“Yes. In context. But since it is a highly individual thing, encourage major offenders to go the Writing Center.
“The 20 Most Common Errors are good to go over, too, before the first paper is turned in. But really, the Writing Center is the best resource for those students who could really benefit from somebody sitting beside them and talking with them about every stage of the writing process, and all their problems, from grammar to organization to focus, etc. Plus, it is a resource that will continue to be there for them throughout college, so encourage them to use it.”
“Yes; I teach ‘the 5 BIGGIES of grammar’ and tell my students that these are the mistakes they make, and if they master these, I don’t care about any others. This makes them very happy. I quiz them later, and if they mess up, they can revise in an all-or-nothing bet.”
“Yes, it is OK to teach grammar. But remember that you cannot teach writing by teaching grammar. In other words—and despite the way we all sometimes feel—teaching students how to put word and phrases together in grammatically correct sentences will not make them good writers. Also remember that you cannot teach grammar unless you yourself understand it. In my ten years of teaching writing, I have determined that the best way to work grammar into the writing classroom is to take grammatically problematic sentences out of the students’ own writing. I figure out what’s wrong with them—or better, what’s making them rhetorically ineffective—and I put them on an overhead (or project them from the computer or a document projector). WE THEN READ THE SENTENCES OUT LOUD. This is key b/c they do not hear grammar/style problems when they write. Then you can ask them to describe what’s not working grammatically/syntactically. After that, you need to be able to diagnose the problem (if they have not) and correct it. Punctuation problems are a little different. But I do the same thing: pull sentences from their writing, point out the problems, offer solutions. This method also works well when you’re teaching them to do things like integrate quotations and use transitions b/t paragraphs.”
“Students ask for it; they often say that they feel weak in that area. So, yes. When? When you see a recurring problem. Not every day, I’d say. How? I cut and paste sentences or paragraphs from student papers, and bring them to class as models of successful and problematic grammar usage. I try to bring several examples of the same grammatical construction. I don’t identify the student work, and I often mix in work from previous semesters.”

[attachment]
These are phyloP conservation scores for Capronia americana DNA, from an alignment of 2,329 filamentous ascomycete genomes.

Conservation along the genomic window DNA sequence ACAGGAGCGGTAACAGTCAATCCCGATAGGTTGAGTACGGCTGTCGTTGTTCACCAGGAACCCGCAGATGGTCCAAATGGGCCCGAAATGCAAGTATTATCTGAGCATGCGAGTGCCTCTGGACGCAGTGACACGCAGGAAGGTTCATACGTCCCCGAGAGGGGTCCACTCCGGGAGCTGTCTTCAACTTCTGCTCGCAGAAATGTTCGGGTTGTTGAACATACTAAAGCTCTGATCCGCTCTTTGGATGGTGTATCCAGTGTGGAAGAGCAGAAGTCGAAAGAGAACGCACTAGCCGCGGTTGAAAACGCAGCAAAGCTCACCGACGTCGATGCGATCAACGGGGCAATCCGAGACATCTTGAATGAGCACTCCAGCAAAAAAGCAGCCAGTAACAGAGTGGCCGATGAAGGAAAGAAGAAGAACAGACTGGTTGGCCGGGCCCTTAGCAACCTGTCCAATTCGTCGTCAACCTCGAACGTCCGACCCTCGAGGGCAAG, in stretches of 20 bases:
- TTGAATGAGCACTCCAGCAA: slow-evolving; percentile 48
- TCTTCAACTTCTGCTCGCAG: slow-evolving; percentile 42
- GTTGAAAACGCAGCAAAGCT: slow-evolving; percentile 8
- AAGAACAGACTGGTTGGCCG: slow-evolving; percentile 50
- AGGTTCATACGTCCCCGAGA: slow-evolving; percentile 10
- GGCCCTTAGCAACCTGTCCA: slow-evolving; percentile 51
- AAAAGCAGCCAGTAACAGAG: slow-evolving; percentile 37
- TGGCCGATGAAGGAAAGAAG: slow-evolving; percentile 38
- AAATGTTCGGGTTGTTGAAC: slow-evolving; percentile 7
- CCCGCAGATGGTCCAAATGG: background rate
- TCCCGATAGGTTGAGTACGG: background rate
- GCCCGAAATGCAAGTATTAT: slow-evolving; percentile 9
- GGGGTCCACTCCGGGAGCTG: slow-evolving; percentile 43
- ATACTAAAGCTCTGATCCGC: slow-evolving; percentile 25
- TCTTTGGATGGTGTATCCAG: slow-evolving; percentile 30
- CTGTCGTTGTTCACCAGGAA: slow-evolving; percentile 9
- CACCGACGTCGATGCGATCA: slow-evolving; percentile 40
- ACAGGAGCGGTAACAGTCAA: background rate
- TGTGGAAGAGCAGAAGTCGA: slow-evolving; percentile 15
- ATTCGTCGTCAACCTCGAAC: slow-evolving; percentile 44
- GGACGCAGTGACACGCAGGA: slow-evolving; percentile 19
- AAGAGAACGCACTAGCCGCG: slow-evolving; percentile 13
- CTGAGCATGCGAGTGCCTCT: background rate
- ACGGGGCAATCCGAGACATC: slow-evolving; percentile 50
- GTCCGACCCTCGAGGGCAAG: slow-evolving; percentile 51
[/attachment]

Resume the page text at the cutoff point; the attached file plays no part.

“Grammar counts, of course, but only when a document is about to go live, when it is about to be published. Up until the very, very, very end of the process, grammar is NOT important. Grammar, mechanics, punctuation, and spelling are surface matters, like the paint job on a car. It makes absolutely no sense to spend time and energy polishing the fenders if the car has no engine or no wheels.
“Moreover, since grammar issues are notoriously idiosyncratic, and since finding errors in someone else’s prose is definitely not the same thing as not making errors in your own prose, it makes very little sense to teach grammar in the abstract. Deal with grammar in the context of the students’ own evolving writing for a major project in the class. Whole class lessons about grammar, punctuation exercises, and the like have very little carryover to an individual’s ability to avoid making errors in his or her own writing.
“Finally, individualize and piecemeal the instruction. Remember that grammar is a behavior, a well-worn habit of language. Habits are very hard to break. You can’t quit gambling, drinking, and biting your nails all at the same time. So, when you are looking at grammar issues in a given student’s evolving draft, flag the two or three most egregious kinds of errors only, the two or three kinds of errors that most grate on you as a reader. Let all the other kinds of error go and don’t even mention them. Just note the two or three worst kinds. Keep a record of the student’s name and the errors you have flagged. On the draft, name these errors. Explain what they are. Explain how to fix them. Point out the relevant section of the handbook. And let the student know that you will not accept any documents in the future that contain these particular errors, that you will simply turn it back without a grade. And on the next project, flag the next two or three kinds of errors that most grate on you as a reader. Repeat the process. If you can help students to stop making a half dozen grammatical errors in a semester, you are a god.”